Banks and credit card schemes could soon have to do a lot more than feign understanding to angry customers berating them on social media.
Australia's financial regulator has just flagged it could soon classify Twitter and Facebook sprays as official complaints.
In what could soon be a massive jolt to the so-called customer experience industry, the Australian Securities and Investments Commission (ASIC) is weighing-up if frustrated people letting fly on social media should be counted as official complaints for Internal Dispute Resolution (IDR) processes.
It’s a move that’s clearly aimed at stamping-out longstanding practices like making it so difficult, laborious and time consuming to complain about services that consumers just give-up.
But while the telecommunications sector is by far the national exemplar of making it hard to complain, the recent rash of regulatory interventions for banks mean that sector’s customer might soon just fire off a tweet to log a complaint that will legally need to be acted on.
Welcome to flame central
The proposed complaint-by-social media shake-up is contained in an ASIC discussion paper on internal dispute resolution issued with minimal fanfare this week.
“It is widely acknowledged there is room for much improvement when it comes to handling consumer complaints in our financial system,” said ASIC deputy chair Karen Chester.
“Consumers expect and need a fair, timely and effective way to have their complaints dealt with, and to be provided redress where appropriate. The absence of such effective redress, and the failure of firms to identify and look into systemic complaints, were key findings of the FSRC and the Prudential Inquiry into the CBA.”
So in the wake of the Royal Commission into banks, the financial regulator has set about reforming the system used by people to make complaints to institutions and preferably getting them resolved internally before they end up on the regulator’s or a watchdog’s desk.
R U SERIOUS?!
The big complaints process clean-up includes proposed limits on how long it takes to resolve a complaint, better complaints data reporting and widening the avenues for people to complain instead of hiding behind PDF files and postage stamps.
Specifically, ASIC is asking “what constitutes a complaint, including if received by way of a firm’s social media.”
“Do you consider that complaints made through social media channels should be dealt with under IDR processes? If no, please provide reasons.” ASIC’s consultation papers asks banks, though anyone is free to lodge a submission.
It also asks financial firms (that’s banks) "deal with complaints made through social media channels [and] whether the treatment of social media complaints differs depending on whether the complainant uses your firm’s own social media platform or an external platform".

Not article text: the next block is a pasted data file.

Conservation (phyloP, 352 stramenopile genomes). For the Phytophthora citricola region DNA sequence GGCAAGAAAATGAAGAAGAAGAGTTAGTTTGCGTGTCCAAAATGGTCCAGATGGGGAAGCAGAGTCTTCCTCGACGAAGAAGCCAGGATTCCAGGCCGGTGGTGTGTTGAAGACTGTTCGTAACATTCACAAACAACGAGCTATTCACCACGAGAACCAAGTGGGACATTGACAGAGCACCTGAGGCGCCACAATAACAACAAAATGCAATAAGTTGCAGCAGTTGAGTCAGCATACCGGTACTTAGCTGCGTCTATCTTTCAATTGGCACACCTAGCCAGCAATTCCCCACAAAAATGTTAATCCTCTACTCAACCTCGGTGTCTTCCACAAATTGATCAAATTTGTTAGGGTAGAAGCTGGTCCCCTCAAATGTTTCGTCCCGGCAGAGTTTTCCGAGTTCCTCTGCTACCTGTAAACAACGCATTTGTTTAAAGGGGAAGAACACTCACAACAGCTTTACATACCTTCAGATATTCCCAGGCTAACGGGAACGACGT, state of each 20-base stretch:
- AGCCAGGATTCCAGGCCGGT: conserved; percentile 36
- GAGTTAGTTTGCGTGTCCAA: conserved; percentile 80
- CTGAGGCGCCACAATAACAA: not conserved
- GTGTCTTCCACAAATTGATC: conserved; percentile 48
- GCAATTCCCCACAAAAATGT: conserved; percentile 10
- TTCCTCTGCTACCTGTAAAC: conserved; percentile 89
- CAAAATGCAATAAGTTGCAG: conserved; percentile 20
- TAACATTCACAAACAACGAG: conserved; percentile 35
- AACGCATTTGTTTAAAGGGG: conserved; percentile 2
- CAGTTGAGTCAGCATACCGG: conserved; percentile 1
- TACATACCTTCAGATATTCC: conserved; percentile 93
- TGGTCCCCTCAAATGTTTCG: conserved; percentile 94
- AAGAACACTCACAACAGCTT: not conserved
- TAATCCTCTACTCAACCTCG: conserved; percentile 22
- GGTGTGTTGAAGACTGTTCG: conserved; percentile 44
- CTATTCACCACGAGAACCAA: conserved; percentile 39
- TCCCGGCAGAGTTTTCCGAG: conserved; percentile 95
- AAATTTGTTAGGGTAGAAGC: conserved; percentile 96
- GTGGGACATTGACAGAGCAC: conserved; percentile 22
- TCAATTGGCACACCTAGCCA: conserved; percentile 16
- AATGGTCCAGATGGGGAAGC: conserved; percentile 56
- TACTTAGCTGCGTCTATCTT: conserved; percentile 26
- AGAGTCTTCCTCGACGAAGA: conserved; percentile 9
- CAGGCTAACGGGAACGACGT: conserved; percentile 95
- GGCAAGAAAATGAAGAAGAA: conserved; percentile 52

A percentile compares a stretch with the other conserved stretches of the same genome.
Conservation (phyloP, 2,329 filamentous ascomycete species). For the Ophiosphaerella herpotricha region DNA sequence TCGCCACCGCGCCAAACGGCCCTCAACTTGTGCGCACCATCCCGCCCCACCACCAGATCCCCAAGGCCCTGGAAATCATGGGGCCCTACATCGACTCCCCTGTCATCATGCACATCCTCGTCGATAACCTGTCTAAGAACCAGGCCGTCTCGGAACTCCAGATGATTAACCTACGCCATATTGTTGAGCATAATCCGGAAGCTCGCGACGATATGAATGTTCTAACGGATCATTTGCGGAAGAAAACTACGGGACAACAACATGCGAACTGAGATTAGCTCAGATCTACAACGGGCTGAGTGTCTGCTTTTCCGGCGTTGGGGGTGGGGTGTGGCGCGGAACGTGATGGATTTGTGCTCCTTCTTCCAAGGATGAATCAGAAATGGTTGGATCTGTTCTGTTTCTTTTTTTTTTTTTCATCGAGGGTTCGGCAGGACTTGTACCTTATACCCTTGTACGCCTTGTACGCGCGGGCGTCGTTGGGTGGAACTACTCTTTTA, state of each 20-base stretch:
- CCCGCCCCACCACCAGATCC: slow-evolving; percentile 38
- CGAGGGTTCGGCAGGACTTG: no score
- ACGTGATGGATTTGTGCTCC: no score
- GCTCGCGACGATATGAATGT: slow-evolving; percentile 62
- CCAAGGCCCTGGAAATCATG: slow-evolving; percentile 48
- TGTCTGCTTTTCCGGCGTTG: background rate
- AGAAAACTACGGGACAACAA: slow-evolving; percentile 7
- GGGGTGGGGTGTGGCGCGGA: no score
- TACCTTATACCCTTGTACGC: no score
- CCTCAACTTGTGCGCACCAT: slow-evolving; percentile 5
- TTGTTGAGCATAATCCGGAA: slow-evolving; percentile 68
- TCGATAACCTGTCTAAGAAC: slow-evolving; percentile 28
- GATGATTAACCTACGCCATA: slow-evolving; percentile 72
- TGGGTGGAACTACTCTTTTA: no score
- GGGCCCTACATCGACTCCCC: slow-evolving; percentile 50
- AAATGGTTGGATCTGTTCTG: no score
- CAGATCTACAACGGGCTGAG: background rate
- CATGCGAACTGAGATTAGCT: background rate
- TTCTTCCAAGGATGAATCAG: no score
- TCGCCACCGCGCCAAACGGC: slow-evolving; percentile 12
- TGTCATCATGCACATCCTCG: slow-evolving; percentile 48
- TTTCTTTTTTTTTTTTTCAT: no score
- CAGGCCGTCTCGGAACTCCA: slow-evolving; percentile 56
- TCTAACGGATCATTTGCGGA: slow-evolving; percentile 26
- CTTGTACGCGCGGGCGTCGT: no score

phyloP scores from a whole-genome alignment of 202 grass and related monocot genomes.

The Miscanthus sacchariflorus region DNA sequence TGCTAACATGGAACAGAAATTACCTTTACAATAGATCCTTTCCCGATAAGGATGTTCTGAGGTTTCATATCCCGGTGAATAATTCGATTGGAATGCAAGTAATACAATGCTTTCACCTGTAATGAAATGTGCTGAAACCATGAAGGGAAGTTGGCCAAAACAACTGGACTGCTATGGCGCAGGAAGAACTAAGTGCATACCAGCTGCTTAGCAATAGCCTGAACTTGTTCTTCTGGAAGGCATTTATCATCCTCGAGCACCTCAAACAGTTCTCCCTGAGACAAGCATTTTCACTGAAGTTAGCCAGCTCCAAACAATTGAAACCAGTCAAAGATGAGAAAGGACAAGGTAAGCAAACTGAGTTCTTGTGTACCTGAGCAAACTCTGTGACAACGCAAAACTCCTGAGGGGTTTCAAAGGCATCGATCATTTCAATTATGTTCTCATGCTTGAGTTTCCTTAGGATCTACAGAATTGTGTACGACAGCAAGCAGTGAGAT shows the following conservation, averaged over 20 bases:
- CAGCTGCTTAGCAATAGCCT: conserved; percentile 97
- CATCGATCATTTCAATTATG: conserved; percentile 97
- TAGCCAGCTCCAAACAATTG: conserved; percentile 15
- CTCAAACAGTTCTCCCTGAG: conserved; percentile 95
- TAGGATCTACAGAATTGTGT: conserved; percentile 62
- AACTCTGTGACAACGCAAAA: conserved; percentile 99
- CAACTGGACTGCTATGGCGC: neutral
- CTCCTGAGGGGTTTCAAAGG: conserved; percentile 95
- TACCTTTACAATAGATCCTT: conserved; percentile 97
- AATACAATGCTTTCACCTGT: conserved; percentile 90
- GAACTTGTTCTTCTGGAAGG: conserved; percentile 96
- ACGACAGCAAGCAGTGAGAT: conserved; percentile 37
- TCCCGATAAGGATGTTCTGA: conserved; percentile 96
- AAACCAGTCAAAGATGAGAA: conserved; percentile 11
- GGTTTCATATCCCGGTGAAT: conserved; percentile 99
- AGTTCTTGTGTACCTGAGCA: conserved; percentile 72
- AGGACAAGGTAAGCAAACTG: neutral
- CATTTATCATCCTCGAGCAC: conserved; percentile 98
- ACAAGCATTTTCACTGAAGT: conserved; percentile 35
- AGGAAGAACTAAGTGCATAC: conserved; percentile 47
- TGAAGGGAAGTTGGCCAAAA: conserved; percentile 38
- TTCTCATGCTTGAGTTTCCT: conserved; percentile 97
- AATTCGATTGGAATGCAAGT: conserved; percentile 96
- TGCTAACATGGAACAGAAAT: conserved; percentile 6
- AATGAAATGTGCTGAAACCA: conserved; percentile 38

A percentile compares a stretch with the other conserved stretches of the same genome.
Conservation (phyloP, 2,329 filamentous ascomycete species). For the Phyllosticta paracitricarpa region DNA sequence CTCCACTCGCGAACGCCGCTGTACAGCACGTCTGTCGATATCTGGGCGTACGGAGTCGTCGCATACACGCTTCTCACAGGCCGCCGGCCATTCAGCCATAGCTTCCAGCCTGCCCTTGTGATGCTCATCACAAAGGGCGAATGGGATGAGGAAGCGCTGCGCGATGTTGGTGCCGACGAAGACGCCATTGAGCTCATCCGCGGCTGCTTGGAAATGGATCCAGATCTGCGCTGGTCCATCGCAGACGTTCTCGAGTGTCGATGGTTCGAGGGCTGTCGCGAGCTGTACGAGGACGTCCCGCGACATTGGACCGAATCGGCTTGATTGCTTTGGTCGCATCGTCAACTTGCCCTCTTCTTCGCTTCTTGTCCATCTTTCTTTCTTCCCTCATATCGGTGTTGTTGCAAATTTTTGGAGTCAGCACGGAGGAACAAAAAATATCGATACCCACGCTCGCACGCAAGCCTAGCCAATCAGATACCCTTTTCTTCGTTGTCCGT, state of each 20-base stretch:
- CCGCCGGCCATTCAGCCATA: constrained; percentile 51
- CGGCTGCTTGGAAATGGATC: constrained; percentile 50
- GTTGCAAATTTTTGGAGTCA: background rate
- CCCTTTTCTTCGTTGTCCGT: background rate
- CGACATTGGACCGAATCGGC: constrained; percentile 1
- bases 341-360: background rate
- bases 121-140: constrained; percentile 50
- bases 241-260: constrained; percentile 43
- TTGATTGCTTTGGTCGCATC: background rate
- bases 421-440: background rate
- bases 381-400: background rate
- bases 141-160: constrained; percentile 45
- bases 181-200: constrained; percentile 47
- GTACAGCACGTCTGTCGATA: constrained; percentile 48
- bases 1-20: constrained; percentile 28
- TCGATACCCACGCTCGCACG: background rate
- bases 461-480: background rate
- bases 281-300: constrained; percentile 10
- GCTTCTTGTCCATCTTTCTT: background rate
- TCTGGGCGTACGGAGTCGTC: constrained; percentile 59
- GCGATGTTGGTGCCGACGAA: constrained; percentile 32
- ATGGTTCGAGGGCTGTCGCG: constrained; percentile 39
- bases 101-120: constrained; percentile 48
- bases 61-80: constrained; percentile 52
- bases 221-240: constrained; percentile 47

The ASIC paper also drills down in what actually constitutes a complaint for regulatory purposes, including broadening interpretations around customer statements of dissatisfaction.
The biggy is people on social media making talking “about” a bank or service rather than listing a specific incident or problem
“The inclusion of expressions of dissatisfaction made ‘about’ an organisation does, however, mark an important development. By broadening the definition in this way, AS/NZS 10002:2014 [the IDR official standard] establishes social media as a legitimate channel for making complaints,” ASIC said.
“We consider this to be appropriate, given that long-established patterns in how consumers complain to organisations are changing significantly.”
The implications for banks and payments schemes are massive – from both a regulatory and potentially financial perspective.
Yes, we know there's an outage and we are generally crap
Just take outages, which frequently inconvenience millions of consumers by restricting access to funds, or hit businesses hard by limiting payment channels.
Outages, as any bank will tell you, are pure social media hell as they struggle to keep angry customers appeased and their reputations intact.
While businesses can currently receive compensation for payments outages and frequently do to the tune of millions, it’s far less clear what redress or compensation consumers might be entitled to.
Would, for example, a consumer without a car hit by a payments outage be entitled to a cab fare home to come back from a supermarket after doing a physical weekly shop with cash rather than ordering online?
Banks told iTnews they were looking at the ASIC complaints consultation very closely, especially where to draw the line between a general spray and something actionable.
Institutions also said they routinely and quickly jumped on gripes from real customers to resolve issues and had done so for years.